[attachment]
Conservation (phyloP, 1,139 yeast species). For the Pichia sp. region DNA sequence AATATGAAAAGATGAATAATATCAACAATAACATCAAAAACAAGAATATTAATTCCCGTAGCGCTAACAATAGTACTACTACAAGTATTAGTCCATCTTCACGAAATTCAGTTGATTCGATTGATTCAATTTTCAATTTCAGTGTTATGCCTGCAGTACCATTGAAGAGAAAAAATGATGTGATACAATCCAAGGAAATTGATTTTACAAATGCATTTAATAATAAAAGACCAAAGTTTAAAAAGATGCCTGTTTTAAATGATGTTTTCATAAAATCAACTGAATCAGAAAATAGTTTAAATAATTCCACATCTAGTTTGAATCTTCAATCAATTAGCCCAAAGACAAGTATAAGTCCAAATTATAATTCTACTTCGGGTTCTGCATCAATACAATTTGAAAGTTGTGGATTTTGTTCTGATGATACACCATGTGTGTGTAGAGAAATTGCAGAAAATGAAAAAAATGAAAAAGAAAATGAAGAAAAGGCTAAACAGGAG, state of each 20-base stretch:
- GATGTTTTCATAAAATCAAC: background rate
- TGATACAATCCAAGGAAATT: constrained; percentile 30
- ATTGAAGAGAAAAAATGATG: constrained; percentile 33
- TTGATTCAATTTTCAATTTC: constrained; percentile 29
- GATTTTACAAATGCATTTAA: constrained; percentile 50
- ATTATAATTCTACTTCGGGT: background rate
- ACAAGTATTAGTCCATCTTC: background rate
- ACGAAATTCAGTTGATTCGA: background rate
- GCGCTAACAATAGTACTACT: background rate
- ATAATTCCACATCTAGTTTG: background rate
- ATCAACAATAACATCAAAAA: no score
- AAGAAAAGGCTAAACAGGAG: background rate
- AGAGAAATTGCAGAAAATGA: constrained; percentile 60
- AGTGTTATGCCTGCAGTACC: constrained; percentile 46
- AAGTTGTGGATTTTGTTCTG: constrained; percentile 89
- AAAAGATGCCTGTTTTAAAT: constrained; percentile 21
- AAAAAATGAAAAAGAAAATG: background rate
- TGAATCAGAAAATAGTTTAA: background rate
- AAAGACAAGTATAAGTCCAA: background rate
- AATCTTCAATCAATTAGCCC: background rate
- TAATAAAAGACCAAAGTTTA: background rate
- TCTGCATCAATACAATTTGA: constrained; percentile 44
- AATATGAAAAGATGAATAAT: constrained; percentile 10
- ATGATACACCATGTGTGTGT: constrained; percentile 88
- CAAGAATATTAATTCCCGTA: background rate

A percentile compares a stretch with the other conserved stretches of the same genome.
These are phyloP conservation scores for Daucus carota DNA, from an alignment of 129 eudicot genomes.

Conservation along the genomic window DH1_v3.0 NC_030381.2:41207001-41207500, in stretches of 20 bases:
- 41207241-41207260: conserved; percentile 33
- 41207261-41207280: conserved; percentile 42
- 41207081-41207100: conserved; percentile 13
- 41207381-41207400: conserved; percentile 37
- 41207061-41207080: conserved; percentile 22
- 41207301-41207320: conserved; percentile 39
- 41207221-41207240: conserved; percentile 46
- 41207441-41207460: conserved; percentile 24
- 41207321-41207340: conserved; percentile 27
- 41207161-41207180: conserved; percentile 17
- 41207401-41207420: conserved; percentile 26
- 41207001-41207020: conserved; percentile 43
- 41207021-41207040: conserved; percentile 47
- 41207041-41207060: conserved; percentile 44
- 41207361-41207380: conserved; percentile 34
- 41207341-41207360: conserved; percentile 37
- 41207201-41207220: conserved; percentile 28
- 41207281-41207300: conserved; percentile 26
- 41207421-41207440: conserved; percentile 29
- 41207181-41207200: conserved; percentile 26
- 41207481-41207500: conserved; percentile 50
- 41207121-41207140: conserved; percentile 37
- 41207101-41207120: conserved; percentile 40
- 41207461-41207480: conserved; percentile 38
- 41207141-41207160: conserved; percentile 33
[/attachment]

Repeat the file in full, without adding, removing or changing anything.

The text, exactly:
Conservation (phyloP, 1,139 yeast species). For the Pichia sp. region DNA sequence AATATGAAAAGATGAATAATATCAACAATAACATCAAAAACAAGAATATTAATTCCCGTAGCGCTAACAATAGTACTACTACAAGTATTAGTCCATCTTCACGAAATTCAGTTGATTCGATTGATTCAATTTTCAATTTCAGTGTTATGCCTGCAGTACCATTGAAGAGAAAAAATGATGTGATACAATCCAAGGAAATTGATTTTACAAATGCATTTAATAATAAAAGACCAAAGTTTAAAAAGATGCCTGTTTTAAATGATGTTTTCATAAAATCAACTGAATCAGAAAATAGTTTAAATAATTCCACATCTAGTTTGAATCTTCAATCAATTAGCCCAAAGACAAGTATAAGTCCAAATTATAATTCTACTTCGGGTTCTGCATCAATACAATTTGAAAGTTGTGGATTTTGTTCTGATGATACACCATGTGTGTGTAGAGAAATTGCAGAAAATGAAAAAAATGAAAAAGAAAATGAAGAAAAGGCTAAACAGGAG, state of each 20-base stretch:
- GATGTTTTCATAAAATCAAC: background rate
- TGATACAATCCAAGGAAATT: constrained; percentile 30
- ATTGAAGAGAAAAAATGATG: constrained; percentile 33
- TTGATTCAATTTTCAATTTC: constrained; percentile 29
- GATTTTACAAATGCATTTAA: constrained; percentile 50
- ATTATAATTCTACTTCGGGT: background rate
- ACAAGTATTAGTCCATCTTC: background rate
- ACGAAATTCAGTTGATTCGA: background rate
- GCGCTAACAATAGTACTACT: background rate
- ATAATTCCACATCTAGTTTG: background rate
- ATCAACAATAACATCAAAAA: no score
- AAGAAAAGGCTAAACAGGAG: background rate
- AGAGAAATTGCAGAAAATGA: constrained; percentile 60
- AGTGTTATGCCTGCAGTACC: constrained; percentile 46
- AAGTTGTGGATTTTGTTCTG: constrained; percentile 89
- AAAAGATGCCTGTTTTAAAT: constrained; percentile 21
- AAAAAATGAAAAAGAAAATG: background rate
- TGAATCAGAAAATAGTTTAA: background rate
- AAAGACAAGTATAAGTCCAA: background rate
- AATCTTCAATCAATTAGCCC: background rate
- TAATAAAAGACCAAAGTTTA: background rate
- TCTGCATCAATACAATTTGA: constrained; percentile 44
- AATATGAAAAGATGAATAAT: constrained; percentile 10
- ATGATACACCATGTGTGTGT: constrained; percentile 88
- CAAGAATATTAATTCCCGTA: background rate

A percentile compares a stretch with the other conserved stretches of the same genome.
These are phyloP conservation scores for Daucus carota DNA, from an alignment of 129 eudicot genomes.

Conservation along the genomic window DH1_v3.0 NC_030381.2:41207001-41207500, in stretches of 20 bases:
- 41207241-41207260: conserved; percentile 33
- 41207261-41207280: conserved; percentile 42
- 41207081-41207100: conserved; percentile 13
- 41207381-41207400: conserved; percentile 37
- 41207061-41207080: conserved; percentile 22
- 41207301-41207320: conserved; percentile 39
- 41207221-41207240: conserved; percentile 46
- 41207441-41207460: conserved; percentile 24
- 41207321-41207340: conserved; percentile 27
- 41207161-41207180: conserved; percentile 17
- 41207401-41207420: conserved; percentile 26
- 41207001-41207020: conserved; percentile 43
- 41207021-41207040: conserved; percentile 47
- 41207041-41207060: conserved; percentile 44
- 41207361-41207380: conserved; percentile 34
- 41207341-41207360: conserved; percentile 37
- 41207201-41207220: conserved; percentile 28
- 41207281-41207300: conserved; percentile 26
- 41207421-41207440: conserved; percentile 29
- 41207181-41207200: conserved; percentile 26
- 41207481-41207500: conserved; percentile 50
- 41207121-41207140: conserved; percentile 37
- 41207101-41207120: conserved; percentile 40
- 41207461-41207480: conserved; percentile 38
- 41207141-41207160: conserved; percentile 33